Paul is not in fact speaking about the impossibility of the believer to sin but the incongruity of it. The meaning of God's righteousness is expressed in our Christian way of life ie, the victorious Christian life. Paul is pointing out here three principles of spiritual life.
1.The Believer's New Experience
Christian living is based on experience. It is a life "dead to sin but alive unto God", Christ died for our sin but rose again to give us a newness of life. This newness of life must be demonstrated in the life of every believer. Paul never claims that the Christian is free from temptation, impervious to sin. But what Paul says is that we should "reckon" our old sinful nature as dead. In other words it means that we are alive to God through Jesus Christ our Lord. Paul is here speaking about experiential sanctification in our day to day life.
Ridenour Fritz points out three aspects to sanctification. They are positional, experiential and ultimate sanctification. "Positional sanctification means every believer is "sanctified" in the sense that he is in the position of being one with Christ. Paul even said that those who were living in carnal sin in the church at Corinth were "sanctified saints" (ICor 6:11).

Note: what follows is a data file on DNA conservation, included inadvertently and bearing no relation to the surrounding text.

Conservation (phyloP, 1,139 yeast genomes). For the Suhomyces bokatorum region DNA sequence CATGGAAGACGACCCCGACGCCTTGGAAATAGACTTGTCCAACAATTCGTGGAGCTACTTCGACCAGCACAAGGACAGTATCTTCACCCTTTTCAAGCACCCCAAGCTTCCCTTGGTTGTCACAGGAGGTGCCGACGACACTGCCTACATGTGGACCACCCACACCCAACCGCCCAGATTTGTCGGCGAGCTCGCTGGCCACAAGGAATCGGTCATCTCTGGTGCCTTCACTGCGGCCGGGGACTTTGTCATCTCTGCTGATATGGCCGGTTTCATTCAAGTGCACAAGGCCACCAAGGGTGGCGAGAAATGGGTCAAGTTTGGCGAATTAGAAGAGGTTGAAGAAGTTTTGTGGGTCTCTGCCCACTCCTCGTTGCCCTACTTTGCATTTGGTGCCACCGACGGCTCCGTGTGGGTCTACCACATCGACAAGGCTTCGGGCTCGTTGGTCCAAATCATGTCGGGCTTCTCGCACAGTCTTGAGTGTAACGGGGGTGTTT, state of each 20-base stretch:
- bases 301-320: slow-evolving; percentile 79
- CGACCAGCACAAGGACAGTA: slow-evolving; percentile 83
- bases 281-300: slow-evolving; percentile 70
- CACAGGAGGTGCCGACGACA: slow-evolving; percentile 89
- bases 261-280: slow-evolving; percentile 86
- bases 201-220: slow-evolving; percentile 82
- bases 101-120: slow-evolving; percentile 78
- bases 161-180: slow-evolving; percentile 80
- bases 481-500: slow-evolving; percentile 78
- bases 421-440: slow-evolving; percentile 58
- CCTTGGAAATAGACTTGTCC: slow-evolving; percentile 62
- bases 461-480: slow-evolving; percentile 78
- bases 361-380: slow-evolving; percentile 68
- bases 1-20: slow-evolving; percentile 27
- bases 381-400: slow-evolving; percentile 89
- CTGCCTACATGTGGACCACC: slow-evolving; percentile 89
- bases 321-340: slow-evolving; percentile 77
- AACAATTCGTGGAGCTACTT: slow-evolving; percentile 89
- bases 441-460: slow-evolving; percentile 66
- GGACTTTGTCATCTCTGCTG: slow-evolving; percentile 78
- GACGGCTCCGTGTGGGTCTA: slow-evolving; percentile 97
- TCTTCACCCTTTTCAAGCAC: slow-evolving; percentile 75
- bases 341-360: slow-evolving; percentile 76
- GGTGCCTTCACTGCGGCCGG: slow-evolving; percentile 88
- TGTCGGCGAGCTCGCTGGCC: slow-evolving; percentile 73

Ultimate sanctification refers to heaven, eternal life. It is another term for glorification, that is, being like Christ at His coming (I Jn 3:1-3).
But what Paul is directly concerned with in Romans 6 is "experiential sanctification", actually experiencing triumph over sin in your daily life. We can define sanctification in neat theological terms. A setting apart for use by God through holy living in accordance with God's will. But perhaps this ponderous word has more meaning when seen simply as "Letting Christ make a real difference in your life." #1
#1 Fritz Ridemour.
How to be a Christian without being Religious Special Crusade Edition.
Billy Graham Evangelistic Association
Box 779, Minneapolis,
2..Believer's New Relationship: 7:
Paul is using here the marriage analogy in order to explain this new relationship of the believer with Christ. Just as death releases the wife from the law of the husband and she is set free to marry another if she pleases, the believer also died to the first husband (ie the law which also refers to the sin principle) and is set free("ye are not under the law") to join another. The analogy may be further explained in the following ways
(1)The "husband" is the old man.
(2)The 'wife' represents the being in his whole existence.